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Sunday, 25th September, 2005, 06:58 PM #1071
And I have no idea if the story will win anything
... not that the prize does much for you as you won the one before that, too .
Last edited by Dakkareth; Sunday, 25th September, 2005 at 07:17 PM.
Saturday, 1st October, 2005, 09:06 AM #1072
Superhero (Lvl 15)
Nice kitty. Niiiiice kitty. Oh God it's eating my face!
The jungle was alive, both in the metaphorical sense that its red shrouded depths and hidden places resounded with the suggestive drip of water and the rustle of unseen denizens, and the literal as well. The flora was attracted to the warm bodies that passed through it; blossoms that might open to a sun on the prime bloomed and keened towards the scent of passing creatures. Vines decorated with minute and delicate flowers would drift and coil out towards the sounds of footsteps, rows of barbed thorns revealed as they unwrapped, seeking to entrap and devour.
“What the hell is wrong with evil people?” Toras asked as they cut their way through the jungle. “Why can’t they have their homes on sandy beaches with sunshine and cool breezes?”
Kiro chuckled. “Keeps nosy neighbors from dropping in on you I suppose.”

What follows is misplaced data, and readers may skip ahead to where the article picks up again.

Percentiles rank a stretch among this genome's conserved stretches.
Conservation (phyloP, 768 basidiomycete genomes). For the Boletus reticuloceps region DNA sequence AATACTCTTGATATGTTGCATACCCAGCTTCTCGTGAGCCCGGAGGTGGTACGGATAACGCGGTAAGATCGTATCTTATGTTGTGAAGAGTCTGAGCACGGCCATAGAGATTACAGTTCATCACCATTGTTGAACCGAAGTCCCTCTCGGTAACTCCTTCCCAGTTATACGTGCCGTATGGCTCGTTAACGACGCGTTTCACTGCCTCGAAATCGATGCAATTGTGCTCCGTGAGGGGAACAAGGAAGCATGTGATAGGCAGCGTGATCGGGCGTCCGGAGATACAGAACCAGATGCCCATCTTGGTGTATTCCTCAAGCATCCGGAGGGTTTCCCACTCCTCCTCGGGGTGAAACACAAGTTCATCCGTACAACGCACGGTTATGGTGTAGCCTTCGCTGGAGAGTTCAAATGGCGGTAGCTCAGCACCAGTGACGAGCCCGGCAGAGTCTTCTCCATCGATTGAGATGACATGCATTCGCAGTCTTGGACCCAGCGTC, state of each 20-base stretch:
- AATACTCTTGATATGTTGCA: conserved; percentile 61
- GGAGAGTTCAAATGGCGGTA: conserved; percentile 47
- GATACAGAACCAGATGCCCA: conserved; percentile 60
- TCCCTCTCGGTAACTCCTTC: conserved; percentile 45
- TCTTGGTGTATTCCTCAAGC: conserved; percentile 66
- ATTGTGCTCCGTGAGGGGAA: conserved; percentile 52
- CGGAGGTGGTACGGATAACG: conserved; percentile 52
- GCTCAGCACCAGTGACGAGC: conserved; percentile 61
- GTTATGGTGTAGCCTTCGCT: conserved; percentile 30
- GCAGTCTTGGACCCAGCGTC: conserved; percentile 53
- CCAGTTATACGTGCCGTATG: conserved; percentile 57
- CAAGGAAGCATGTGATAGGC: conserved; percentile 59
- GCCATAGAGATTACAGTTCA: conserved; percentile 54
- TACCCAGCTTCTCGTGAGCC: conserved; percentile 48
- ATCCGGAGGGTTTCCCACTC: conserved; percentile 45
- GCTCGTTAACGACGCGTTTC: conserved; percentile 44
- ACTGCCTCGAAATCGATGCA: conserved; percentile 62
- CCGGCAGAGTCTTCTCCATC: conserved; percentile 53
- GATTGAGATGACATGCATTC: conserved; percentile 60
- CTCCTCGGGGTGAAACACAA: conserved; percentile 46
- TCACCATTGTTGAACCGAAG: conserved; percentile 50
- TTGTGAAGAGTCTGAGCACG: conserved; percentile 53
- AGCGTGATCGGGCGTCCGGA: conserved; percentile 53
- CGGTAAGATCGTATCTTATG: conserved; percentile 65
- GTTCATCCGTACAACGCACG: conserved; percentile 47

“Reminds me of my mom’s place…” Clueless said with a mild shudder. “And that’s not a good thing.”
“Evil trees?” Nisha asked randomly.
“Yeah, you could say that.” The half-fey replied. “Different climate, but yeah.”
“Evil trees.” Nisha repeated with a giggle.
They trekked through the scarlet jungle for nearly six miles without incident before they paused to rest. They were lucky, nothing had attacked them at that point, though they had to remain wary and watchful, hacking at or kicking away some of the more animate plant-life from time to time.
“We’ve got a choice to make here shortly folks.” Clueless said as they slowed down and looked at him.
The ground had been getting gradually moister for the past mile or so, the soil more spongy and giving to their footfalls. In short, the further they went in their current direction, they were heading towards a lowland swamp.
The bladesinger pointed first in one direction, directly ahead, and then a bit off to the right.
“First way is going to hit a swamp, probably a Styx tributary. The other way is going to hit more stable ground, but opens up into grassland. Neither of which is probably all that much safer in the long run.”
“Yeah but I’d rather dodge things in tall grass where I can run, than get stuck in mud fighting things where I can’t.” Fyrehowl said. “Plus, you can fly over the grass. There’s no tree cover stopping you like in a swamp.”
“Point.” Florian said.
“Either way should be fine really.” Kiro said with deference. “Whichever you all decide.”
“Swamp equals bad.” Nisha said, pointing towards her hooves. “I sink.”
“You also float above the ground by about an inch.” Tristol mentioned.